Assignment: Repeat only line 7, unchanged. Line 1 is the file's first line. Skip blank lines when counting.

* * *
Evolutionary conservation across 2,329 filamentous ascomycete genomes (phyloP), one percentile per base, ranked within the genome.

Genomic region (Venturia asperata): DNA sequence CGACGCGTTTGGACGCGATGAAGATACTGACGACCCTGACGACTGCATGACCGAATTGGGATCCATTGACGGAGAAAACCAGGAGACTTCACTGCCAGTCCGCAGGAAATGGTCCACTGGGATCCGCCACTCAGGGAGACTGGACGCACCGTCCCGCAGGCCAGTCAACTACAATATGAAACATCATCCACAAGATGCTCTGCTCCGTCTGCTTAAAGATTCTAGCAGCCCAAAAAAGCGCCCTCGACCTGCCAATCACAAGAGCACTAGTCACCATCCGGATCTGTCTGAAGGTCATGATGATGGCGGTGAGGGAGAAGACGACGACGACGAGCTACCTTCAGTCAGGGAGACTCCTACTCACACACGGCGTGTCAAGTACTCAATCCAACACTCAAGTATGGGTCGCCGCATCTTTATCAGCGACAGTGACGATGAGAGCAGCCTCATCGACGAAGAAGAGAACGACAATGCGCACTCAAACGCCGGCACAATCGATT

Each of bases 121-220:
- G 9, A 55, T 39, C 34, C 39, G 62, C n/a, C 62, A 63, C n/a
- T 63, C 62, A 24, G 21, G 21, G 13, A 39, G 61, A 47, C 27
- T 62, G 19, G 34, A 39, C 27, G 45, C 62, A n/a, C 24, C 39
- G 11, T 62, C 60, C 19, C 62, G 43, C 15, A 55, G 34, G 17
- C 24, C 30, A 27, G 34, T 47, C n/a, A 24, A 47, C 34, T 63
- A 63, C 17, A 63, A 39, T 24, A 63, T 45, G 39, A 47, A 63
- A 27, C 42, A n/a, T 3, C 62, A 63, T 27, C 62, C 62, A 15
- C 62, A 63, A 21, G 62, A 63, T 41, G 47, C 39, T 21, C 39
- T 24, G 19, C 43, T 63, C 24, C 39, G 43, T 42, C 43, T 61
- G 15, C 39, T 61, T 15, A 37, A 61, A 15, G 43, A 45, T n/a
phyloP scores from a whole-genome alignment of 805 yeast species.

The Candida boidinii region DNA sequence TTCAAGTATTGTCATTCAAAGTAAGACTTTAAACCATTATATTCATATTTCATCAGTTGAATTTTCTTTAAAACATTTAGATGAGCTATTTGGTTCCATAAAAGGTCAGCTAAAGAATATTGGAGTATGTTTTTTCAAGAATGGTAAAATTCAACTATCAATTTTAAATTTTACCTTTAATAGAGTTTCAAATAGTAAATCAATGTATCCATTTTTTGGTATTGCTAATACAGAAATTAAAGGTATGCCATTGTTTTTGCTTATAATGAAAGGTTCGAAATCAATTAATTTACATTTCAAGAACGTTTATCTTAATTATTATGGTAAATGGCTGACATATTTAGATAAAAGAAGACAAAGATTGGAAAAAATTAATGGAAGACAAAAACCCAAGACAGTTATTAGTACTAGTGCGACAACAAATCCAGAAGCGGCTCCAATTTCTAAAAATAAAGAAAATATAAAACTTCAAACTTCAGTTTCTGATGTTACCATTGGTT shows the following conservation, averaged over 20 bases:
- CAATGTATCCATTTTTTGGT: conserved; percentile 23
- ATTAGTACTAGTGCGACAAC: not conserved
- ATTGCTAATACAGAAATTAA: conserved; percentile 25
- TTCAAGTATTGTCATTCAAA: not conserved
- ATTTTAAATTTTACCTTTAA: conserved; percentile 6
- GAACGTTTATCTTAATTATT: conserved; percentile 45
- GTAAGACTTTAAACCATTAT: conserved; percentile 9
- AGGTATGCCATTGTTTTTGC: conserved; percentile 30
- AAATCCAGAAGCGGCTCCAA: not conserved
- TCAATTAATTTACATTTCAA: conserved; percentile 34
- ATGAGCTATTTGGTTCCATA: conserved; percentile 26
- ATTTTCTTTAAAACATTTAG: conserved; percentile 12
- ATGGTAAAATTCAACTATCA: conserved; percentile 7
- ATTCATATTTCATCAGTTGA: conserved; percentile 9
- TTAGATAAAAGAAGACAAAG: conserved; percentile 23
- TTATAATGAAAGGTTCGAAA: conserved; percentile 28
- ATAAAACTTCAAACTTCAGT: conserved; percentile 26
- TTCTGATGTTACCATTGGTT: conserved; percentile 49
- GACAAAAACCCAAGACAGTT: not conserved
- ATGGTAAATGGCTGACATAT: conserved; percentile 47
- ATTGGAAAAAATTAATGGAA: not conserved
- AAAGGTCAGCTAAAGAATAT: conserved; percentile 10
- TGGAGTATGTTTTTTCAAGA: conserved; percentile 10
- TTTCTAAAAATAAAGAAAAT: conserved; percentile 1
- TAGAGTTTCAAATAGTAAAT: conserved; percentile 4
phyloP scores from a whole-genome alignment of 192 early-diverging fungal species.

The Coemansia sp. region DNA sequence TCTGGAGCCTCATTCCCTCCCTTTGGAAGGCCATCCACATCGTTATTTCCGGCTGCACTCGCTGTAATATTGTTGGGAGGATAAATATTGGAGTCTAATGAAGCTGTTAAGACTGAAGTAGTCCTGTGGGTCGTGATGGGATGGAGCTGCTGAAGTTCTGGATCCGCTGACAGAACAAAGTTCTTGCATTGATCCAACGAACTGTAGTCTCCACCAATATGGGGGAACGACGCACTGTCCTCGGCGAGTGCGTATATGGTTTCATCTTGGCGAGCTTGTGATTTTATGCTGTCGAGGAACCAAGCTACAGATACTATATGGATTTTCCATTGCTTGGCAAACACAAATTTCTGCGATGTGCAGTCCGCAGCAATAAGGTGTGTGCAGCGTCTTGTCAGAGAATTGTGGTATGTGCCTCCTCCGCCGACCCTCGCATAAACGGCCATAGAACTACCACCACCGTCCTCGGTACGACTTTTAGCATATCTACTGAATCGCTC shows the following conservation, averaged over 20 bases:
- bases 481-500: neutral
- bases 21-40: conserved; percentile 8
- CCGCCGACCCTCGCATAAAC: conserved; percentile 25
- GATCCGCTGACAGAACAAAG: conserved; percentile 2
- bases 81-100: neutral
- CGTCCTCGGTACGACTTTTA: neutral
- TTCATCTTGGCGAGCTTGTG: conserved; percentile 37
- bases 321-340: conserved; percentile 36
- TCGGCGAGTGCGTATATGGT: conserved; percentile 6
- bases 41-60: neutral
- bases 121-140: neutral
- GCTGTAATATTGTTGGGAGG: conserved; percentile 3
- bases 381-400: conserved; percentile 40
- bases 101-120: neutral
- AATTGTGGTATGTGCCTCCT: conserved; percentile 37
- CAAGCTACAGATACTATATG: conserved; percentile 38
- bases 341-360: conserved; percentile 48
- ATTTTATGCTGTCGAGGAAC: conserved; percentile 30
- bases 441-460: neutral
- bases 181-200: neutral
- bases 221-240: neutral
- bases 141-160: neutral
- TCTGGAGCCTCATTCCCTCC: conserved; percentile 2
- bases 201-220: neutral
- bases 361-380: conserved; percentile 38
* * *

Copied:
- G 11, T 62, C 60, C 19, C 62, G 43, C 15, A 55, G 34, G 17